Fitting the Weibull and lognormal log-linear models to accelerated life test data
AdvisorKececioglu, Dimitri B.
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PublisherThe University of Arizona.
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AbstractAccelerated life tests, in which more than one stress is often involved, have become widely used in today's industries to obtain the time-to-failure and reliability information at normal use conditions. Tests are conducted at higher than normal levels of stresses to shorten the test duration. A physical-statistical model is needed to extrapolate the results from test conditions to usage conditions. The generalized Weibull and lognormal log-linear models, as two general ALT families, cover almost all ALT models which are current in use in reliability engineering for this purpose. However, the development of multiple-stress ALTs has been hindered by the difficulty of performing adequate and satisfactory model fitting. This study presents an extensive research on both point and interval estimates of model parameters. The maximum likelihood estimates (MLE), as the first choice of the point estimate, have preferable statistical properties and well-developed theories. Due to complication of the models and data patterns, a robust and efficient algorithm is essential to successful implementation of the ML estimation. Unfortunately, the current methods get impractical, and no effective and practical approach has been developed yet for the generalized Weibull and lognormal log-linear models. A new approach to obtain ML point estimators of the parameters for both models, which takes advantage of generalized linear model (GLM), has been proposed and extensively studied in this research. The algorithm is generally numerically stable and easily programmed. The superiority is that it does not depend much on the starting values. This proposed method might generate a long-standing method to obtain the MLE for the ALT and other models which have two sets of unknown parameters, one in the mean function and other in the variance function. The likelihood ration confidence intervals have been concluded generally to be the best among the available approximate confidence methods, based on recent researches. The LR confidence bound method is successfully applied to calculate the confidence limits on the reliability under the use conditions in this study. Furthermore, the study has established a general method to calculate the LR ratio confidence limits on a function of unknown parameters. The procedures of point and interval estimates have been developed and their virtues have been demonstrated with several numerical examples of actual accelerated life test data.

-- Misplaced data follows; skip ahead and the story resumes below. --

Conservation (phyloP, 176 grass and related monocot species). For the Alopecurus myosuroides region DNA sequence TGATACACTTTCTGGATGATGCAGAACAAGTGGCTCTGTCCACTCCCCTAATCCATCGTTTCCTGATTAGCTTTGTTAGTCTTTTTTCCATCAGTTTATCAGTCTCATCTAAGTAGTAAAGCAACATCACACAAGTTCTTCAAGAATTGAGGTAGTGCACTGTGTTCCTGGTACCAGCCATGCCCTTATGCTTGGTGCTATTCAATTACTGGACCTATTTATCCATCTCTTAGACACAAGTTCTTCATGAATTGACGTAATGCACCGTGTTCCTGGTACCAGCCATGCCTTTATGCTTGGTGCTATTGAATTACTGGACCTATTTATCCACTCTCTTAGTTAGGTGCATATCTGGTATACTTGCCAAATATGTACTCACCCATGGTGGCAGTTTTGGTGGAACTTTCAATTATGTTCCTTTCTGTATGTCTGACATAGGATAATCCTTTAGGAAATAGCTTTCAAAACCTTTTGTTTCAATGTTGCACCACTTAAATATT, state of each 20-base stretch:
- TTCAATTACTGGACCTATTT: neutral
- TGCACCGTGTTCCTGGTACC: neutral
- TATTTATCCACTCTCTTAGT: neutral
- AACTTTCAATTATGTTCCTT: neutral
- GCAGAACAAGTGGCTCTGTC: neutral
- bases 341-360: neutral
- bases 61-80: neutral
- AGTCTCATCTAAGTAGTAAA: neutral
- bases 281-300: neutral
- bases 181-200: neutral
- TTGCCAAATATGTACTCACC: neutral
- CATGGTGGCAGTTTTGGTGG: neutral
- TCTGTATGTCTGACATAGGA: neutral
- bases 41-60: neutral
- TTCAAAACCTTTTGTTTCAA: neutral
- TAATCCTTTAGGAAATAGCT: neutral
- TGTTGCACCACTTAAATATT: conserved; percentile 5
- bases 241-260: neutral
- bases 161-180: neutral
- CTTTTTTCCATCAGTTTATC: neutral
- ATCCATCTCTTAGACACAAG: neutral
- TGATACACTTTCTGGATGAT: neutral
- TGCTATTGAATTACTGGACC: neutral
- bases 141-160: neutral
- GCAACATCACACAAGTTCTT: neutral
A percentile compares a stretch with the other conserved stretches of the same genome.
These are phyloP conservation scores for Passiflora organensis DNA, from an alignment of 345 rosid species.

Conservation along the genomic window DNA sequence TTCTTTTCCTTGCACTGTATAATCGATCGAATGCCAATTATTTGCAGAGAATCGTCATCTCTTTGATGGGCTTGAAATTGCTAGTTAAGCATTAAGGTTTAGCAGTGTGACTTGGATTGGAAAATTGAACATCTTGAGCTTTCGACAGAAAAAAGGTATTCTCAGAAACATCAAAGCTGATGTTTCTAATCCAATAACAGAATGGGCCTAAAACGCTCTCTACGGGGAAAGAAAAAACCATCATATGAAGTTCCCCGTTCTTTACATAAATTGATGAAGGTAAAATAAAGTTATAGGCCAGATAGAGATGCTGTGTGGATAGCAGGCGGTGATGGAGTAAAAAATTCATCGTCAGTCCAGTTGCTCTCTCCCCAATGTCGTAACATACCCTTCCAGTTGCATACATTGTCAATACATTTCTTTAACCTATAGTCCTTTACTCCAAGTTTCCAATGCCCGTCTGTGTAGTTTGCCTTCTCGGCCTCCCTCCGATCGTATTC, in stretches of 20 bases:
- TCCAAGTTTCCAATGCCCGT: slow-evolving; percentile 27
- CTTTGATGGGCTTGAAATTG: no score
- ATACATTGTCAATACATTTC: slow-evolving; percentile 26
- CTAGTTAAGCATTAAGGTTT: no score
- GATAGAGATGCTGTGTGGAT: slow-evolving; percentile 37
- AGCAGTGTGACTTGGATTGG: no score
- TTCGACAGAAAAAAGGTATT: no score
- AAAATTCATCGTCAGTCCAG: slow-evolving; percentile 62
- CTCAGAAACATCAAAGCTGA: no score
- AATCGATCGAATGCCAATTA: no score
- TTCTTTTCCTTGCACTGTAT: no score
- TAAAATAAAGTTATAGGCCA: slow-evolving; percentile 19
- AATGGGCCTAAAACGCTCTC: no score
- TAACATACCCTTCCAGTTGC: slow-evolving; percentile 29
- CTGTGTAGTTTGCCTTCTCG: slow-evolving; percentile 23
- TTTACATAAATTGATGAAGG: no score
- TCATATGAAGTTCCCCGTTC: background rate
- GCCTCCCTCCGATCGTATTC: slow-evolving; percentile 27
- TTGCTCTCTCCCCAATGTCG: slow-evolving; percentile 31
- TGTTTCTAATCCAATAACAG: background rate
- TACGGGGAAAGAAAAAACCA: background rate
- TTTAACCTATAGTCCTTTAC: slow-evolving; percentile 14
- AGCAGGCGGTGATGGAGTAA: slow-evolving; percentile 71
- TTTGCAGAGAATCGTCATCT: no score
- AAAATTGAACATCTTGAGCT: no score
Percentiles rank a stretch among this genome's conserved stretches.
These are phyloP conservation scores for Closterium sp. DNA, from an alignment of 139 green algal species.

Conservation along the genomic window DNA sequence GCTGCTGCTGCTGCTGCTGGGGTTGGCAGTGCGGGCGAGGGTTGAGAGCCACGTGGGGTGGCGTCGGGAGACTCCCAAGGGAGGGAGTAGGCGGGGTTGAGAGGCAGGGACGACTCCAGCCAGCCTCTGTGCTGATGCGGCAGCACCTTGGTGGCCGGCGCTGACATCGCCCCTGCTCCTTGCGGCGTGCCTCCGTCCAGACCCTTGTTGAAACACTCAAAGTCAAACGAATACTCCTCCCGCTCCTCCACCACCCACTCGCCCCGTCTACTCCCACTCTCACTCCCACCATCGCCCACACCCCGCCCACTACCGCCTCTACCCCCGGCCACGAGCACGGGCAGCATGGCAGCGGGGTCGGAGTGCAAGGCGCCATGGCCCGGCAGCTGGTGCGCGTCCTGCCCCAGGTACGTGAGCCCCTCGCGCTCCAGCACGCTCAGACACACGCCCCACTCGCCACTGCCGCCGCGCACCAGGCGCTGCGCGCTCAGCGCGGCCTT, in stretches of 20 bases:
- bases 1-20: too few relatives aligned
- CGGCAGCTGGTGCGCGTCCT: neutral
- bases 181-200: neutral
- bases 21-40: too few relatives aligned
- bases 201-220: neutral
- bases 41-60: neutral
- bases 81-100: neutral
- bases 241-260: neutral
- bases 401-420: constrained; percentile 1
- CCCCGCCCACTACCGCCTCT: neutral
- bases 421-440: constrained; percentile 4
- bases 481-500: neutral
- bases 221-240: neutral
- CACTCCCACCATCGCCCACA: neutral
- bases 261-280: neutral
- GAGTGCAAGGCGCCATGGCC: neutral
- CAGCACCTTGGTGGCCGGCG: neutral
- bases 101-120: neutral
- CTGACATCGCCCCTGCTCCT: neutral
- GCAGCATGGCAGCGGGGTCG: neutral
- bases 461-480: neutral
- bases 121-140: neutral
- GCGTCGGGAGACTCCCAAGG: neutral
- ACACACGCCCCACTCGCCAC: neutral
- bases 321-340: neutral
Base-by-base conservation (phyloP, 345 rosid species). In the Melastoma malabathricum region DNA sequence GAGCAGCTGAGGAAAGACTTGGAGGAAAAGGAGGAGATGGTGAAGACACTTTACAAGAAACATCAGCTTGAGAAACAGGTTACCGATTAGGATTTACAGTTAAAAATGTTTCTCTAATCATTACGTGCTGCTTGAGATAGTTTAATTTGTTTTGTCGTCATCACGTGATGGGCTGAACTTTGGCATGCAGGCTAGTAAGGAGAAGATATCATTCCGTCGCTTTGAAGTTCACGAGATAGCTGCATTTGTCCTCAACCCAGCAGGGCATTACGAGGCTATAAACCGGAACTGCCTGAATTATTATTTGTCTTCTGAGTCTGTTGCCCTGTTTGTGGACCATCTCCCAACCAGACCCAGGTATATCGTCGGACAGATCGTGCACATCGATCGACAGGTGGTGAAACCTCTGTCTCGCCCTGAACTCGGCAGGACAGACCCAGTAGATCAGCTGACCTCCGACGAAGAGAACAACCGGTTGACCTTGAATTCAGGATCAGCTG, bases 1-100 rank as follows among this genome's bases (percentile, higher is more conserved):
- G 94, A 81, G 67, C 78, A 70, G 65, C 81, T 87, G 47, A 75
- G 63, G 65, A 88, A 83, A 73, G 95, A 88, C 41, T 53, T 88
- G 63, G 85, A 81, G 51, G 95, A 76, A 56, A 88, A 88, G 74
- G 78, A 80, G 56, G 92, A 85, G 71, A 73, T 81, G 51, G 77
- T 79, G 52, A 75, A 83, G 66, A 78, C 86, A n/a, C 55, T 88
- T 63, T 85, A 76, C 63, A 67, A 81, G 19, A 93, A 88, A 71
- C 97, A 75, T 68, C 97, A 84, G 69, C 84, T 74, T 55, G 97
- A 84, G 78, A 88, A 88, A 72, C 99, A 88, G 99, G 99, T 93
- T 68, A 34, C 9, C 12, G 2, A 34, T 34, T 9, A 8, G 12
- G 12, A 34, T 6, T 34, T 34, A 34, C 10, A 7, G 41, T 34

Degree ProgramGraduate College
Aerospace and Mechanical Engineering